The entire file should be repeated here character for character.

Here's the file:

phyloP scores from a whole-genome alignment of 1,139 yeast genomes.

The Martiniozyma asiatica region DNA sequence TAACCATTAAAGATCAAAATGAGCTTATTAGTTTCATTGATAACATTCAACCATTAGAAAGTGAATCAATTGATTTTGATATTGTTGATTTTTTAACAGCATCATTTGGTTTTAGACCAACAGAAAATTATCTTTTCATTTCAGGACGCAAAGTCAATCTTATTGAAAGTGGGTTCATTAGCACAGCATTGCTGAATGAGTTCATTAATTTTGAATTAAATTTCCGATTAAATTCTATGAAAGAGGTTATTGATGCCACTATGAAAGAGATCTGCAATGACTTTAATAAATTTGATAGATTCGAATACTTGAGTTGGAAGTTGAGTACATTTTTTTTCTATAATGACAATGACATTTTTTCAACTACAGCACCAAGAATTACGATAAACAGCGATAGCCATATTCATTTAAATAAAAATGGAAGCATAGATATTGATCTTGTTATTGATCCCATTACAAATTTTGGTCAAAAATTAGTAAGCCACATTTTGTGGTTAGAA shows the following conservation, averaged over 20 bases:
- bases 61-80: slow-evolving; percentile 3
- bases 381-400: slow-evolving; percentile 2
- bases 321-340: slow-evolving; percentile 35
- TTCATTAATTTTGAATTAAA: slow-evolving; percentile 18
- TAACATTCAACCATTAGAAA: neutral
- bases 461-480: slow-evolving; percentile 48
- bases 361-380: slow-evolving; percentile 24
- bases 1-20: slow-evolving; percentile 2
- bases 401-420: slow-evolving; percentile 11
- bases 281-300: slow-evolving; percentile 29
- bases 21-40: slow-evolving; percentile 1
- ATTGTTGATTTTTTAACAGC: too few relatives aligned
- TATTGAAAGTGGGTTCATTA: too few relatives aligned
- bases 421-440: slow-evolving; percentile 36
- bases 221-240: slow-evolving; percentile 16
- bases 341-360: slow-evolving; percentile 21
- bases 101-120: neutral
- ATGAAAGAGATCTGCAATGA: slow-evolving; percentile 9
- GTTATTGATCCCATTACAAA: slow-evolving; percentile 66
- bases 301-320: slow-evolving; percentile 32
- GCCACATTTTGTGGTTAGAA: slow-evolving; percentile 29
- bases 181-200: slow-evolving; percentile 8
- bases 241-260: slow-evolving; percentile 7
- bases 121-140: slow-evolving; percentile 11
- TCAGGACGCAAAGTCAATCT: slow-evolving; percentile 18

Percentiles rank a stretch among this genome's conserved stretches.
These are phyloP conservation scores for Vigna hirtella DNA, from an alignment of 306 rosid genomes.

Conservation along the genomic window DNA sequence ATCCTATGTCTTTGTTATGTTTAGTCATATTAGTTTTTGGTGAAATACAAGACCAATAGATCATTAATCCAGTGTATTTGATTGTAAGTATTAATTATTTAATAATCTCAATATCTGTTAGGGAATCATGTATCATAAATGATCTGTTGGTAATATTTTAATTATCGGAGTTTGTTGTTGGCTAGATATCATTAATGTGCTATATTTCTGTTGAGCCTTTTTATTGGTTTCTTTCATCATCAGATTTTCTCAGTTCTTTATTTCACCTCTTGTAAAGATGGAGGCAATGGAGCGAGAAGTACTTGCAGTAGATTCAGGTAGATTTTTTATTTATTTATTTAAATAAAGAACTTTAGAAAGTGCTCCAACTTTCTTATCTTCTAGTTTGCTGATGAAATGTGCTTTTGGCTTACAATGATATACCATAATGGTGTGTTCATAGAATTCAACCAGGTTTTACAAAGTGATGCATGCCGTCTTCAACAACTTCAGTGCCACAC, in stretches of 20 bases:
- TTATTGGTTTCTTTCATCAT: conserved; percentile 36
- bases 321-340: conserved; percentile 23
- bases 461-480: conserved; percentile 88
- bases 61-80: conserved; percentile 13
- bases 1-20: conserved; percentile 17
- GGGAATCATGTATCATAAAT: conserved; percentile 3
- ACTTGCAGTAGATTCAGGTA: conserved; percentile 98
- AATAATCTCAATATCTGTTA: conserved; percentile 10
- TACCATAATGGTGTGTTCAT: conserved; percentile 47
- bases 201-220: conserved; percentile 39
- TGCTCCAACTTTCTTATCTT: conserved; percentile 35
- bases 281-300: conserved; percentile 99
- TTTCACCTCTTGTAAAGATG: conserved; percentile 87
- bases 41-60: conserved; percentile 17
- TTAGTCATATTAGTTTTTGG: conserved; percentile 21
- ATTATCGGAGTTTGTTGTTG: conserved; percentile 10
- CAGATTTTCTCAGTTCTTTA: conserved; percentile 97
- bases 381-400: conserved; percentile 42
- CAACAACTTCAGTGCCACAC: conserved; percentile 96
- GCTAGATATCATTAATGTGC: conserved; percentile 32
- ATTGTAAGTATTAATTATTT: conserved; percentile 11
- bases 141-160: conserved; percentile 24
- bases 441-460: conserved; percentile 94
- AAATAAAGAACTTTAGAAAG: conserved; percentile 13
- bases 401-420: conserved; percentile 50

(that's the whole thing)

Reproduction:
phyloP scores from a whole-genome alignment of 1,139 yeast genomes.

The Martiniozyma asiatica region DNA sequence TAACCATTAAAGATCAAAATGAGCTTATTAGTTTCATTGATAACATTCAACCATTAGAAAGTGAATCAATTGATTTTGATATTGTTGATTTTTTAACAGCATCATTTGGTTTTAGACCAACAGAAAATTATCTTTTCATTTCAGGACGCAAAGTCAATCTTATTGAAAGTGGGTTCATTAGCACAGCATTGCTGAATGAGTTCATTAATTTTGAATTAAATTTCCGATTAAATTCTATGAAAGAGGTTATTGATGCCACTATGAAAGAGATCTGCAATGACTTTAATAAATTTGATAGATTCGAATACTTGAGTTGGAAGTTGAGTACATTTTTTTTCTATAATGACAATGACATTTTTTCAACTACAGCACCAAGAATTACGATAAACAGCGATAGCCATATTCATTTAAATAAAAATGGAAGCATAGATATTGATCTTGTTATTGATCCCATTACAAATTTTGGTCAAAAATTAGTAAGCCACATTTTGTGGTTAGAA shows the following conservation, averaged over 20 bases:
- bases 61-80: slow-evolving; percentile 3
- bases 381-400: slow-evolving; percentile 2
- bases 321-340: slow-evolving; percentile 35
- TTCATTAATTTTGAATTAAA: slow-evolving; percentile 18
- TAACATTCAACCATTAGAAA: neutral
- bases 461-480: slow-evolving; percentile 48
- bases 361-380: slow-evolving; percentile 24
- bases 1-20: slow-evolving; percentile 2
- bases 401-420: slow-evolving; percentile 11
- bases 281-300: slow-evolving; percentile 29
- bases 21-40: slow-evolving; percentile 1
- ATTGTTGATTTTTTAACAGC: too few relatives aligned
- TATTGAAAGTGGGTTCATTA: too few relatives aligned
- bases 421-440: slow-evolving; percentile 36
- bases 221-240: slow-evolving; percentile 16
- bases 341-360: slow-evolving; percentile 21
- bases 101-120: neutral
- ATGAAAGAGATCTGCAATGA: slow-evolving; percentile 9
- GTTATTGATCCCATTACAAA: slow-evolving; percentile 66
- bases 301-320: slow-evolving; percentile 32
- GCCACATTTTGTGGTTAGAA: slow-evolving; percentile 29
- bases 181-200: slow-evolving; percentile 8
- bases 241-260: slow-evolving; percentile 7
- bases 121-140: slow-evolving; percentile 11
- TCAGGACGCAAAGTCAATCT: slow-evolving; percentile 18

Percentiles rank a stretch among this genome's conserved stretches.
These are phyloP conservation scores for Vigna hirtella DNA, from an alignment of 306 rosid genomes.

Conservation along the genomic window DNA sequence ATCCTATGTCTTTGTTATGTTTAGTCATATTAGTTTTTGGTGAAATACAAGACCAATAGATCATTAATCCAGTGTATTTGATTGTAAGTATTAATTATTTAATAATCTCAATATCTGTTAGGGAATCATGTATCATAAATGATCTGTTGGTAATATTTTAATTATCGGAGTTTGTTGTTGGCTAGATATCATTAATGTGCTATATTTCTGTTGAGCCTTTTTATTGGTTTCTTTCATCATCAGATTTTCTCAGTTCTTTATTTCACCTCTTGTAAAGATGGAGGCAATGGAGCGAGAAGTACTTGCAGTAGATTCAGGTAGATTTTTTATTTATTTATTTAAATAAAGAACTTTAGAAAGTGCTCCAACTTTCTTATCTTCTAGTTTGCTGATGAAATGTGCTTTTGGCTTACAATGATATACCATAATGGTGTGTTCATAGAATTCAACCAGGTTTTACAAAGTGATGCATGCCGTCTTCAACAACTTCAGTGCCACAC, in stretches of 20 bases:
- TTATTGGTTTCTTTCATCAT: conserved; percentile 36
- bases 321-340: conserved; percentile 23
- bases 461-480: conserved; percentile 88
- bases 61-80: conserved; percentile 13
- bases 1-20: conserved; percentile 17
- GGGAATCATGTATCATAAAT: conserved; percentile 3
- ACTTGCAGTAGATTCAGGTA: conserved; percentile 98
- AATAATCTCAATATCTGTTA: conserved; percentile 10
- TACCATAATGGTGTGTTCAT: conserved; percentile 47
- bases 201-220: conserved; percentile 39
- TGCTCCAACTTTCTTATCTT: conserved; percentile 35
- bases 281-300: conserved; percentile 99
- TTTCACCTCTTGTAAAGATG: conserved; percentile 87
- bases 41-60: conserved; percentile 17
- TTAGTCATATTAGTTTTTGG: conserved; percentile 21
- ATTATCGGAGTTTGTTGTTG: conserved; percentile 10
- CAGATTTTCTCAGTTCTTTA: conserved; percentile 97
- bases 381-400: conserved; percentile 42
- CAACAACTTCAGTGCCACAC: conserved; percentile 96
- GCTAGATATCATTAATGTGC: conserved; percentile 32
- ATTGTAAGTATTAATTATTT: conserved; percentile 11
- bases 141-160: conserved; percentile 24
- bases 441-460: conserved; percentile 94
- AAATAAAGAACTTTAGAAAG: conserved; percentile 13
- bases 401-420: conserved; percentile 50